Note: I originally took a bunch of unboxing and detailed photographs of the Acer Aspire One, but lost them all due to some carelessness on my part with SD card formatting. To be honest, I was too frustrated with myself to retake them all, but there are tons of photos all around the web if you want to see the Aspire One. Iâ€™ve included some press photos simply to break up the mass of words that is this review.
The Aspire One
The Acer Aspire One is an 8.9â€ netbook, competing with the likes of the ASUS Eee 900/1000 and the MSI Wind. It is designed as a very portable computer priced at a point that it can be purchased as a travel companion when even regular sized notebooks may be too large or bulky. It may also be used as a companion to a desktop in educational settings, with the Aspire One taking its place in the lecture hall.
The reviewed Aspire One was purchased with the following specifications.
Intel Atom 1.6GHz
120GB WD 5400RPM
8.9″ WSVGA (1024×600)
5-in-1 card reader
Storage expansion SD card reader (flush)
3 USB ports
3 cell battery (23Whr)
A Temporary Fix – Decisions
With my Dell XPS M1330 out of commission and a lot of commuting by train on the docket for early September, I needed a small but usable computer that wouldnâ€™t add too much weight and fit on the small fold out trays.
Since I didn’t want to buy another full sized laptop that would render the eventually-to-be-fixed M1330 useless, I went looking for a cheap temporary machine that would still have a use after I had the M1330 repaired. The logical choice was a netbook, something that expanded the possibilities for computing on the go.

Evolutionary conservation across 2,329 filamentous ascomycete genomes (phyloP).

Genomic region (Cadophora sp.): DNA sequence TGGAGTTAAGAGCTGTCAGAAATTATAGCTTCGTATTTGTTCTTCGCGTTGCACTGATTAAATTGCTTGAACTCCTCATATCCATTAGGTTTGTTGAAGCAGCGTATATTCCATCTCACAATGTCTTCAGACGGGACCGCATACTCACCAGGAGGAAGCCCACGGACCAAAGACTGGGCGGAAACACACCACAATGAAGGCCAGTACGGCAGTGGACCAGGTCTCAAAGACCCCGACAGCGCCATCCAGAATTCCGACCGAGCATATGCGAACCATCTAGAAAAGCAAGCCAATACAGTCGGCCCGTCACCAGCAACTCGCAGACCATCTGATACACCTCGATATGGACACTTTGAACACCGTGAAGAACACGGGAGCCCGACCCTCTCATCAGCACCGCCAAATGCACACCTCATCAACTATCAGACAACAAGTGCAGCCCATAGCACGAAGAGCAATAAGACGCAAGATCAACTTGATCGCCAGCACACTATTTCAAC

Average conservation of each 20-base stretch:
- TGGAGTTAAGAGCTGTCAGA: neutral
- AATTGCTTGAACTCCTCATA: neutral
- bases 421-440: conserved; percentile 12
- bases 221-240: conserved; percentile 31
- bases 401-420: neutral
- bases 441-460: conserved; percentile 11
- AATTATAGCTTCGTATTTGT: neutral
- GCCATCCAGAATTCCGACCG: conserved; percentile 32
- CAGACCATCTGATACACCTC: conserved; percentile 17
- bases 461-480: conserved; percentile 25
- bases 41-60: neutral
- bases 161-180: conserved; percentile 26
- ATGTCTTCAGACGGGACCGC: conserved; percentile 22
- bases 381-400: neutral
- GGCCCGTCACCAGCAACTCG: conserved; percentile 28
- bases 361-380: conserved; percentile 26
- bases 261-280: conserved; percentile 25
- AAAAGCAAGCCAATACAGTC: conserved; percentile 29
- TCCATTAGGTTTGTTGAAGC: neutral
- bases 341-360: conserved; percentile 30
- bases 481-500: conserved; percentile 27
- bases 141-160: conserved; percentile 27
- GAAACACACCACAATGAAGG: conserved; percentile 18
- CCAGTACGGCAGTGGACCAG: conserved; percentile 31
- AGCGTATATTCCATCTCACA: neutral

With a netbook in mind, I narrowed my choices down to the MSI Wind, ASUS Eee 901/1000 and the Acer Aspire One. Immediately the Aspire One jumped to the top of my list, solely due to price. After a repair, my M1330 would be completely usable, so I wanted to spend as little as possible. However other factors also came into play. The Eee 901 and 1000 offered significantly better battery life than the Aspire One, but were terribly expensive, to the tune of around 1.5X the price. The MSI Wind was more attractive, with a (in my opinion) better design, better keyboard and a slightly lower price than the Eee 901/1000, albeit only as the 3-cell battery version, making battery life no better (if not worse) than the Aspire One.
However, with power plugs available at every seat on the train and models readily available at both Future Shop and BestBuy locally, I decided I could sacrifice the poorer battery life for the additional savings. Furthermore, I had a chance to briefly try out the Aspire One before purchase. At the time, the only thing that made me hesitate was the bilingual keyboard. An HP Mini-Note was also on display at BestBuy, and side by side, the Acerâ€™s keyboard was no match for the Mini-Note. MSI also seems to be shipping a bilingual keyboard on their Winds in Canada, so it would seem like with a slightly weaker channel program in Canada, Acer and MSI are both trying to keep a cap on their netbook SKUs for our bilingual country.
I wish the keyboard were like this and not bilingual…
Netbooks at… Big Box Stores?
The purchase was made for $379 from BestBuy. I might have been able to get a better price elsewhere, but would have had to wait for shipping. For example DirectCanada has the 6 cell version for $429. On the other hand the price also wasnâ€™t bad; Canada Computers has the same model I purchased for $420. Pricing is hovering around the $400 MSRP currently.
In terms of pricing, the $399 price of the Aspire One is very reasonable, especially compared to the $500-$600 pricing of the MSI Wind and the ASUS Eee 901/1000. Furthermore, with the 6-cell version of the Aspire One at $429, it makes the Wind Eee look absolutely expensive in comparison.
In terms of absolute cost, weâ€™re still nowhere near the announced $199 price that got ASUS so much, in retrospect undeserved, attention when it first spoke about an â€˜Eee PCâ€™. However, the current pricing, especially by Acer will drive competition and hopefully get MSI and ASUSâ€™ pricing more in line with reality.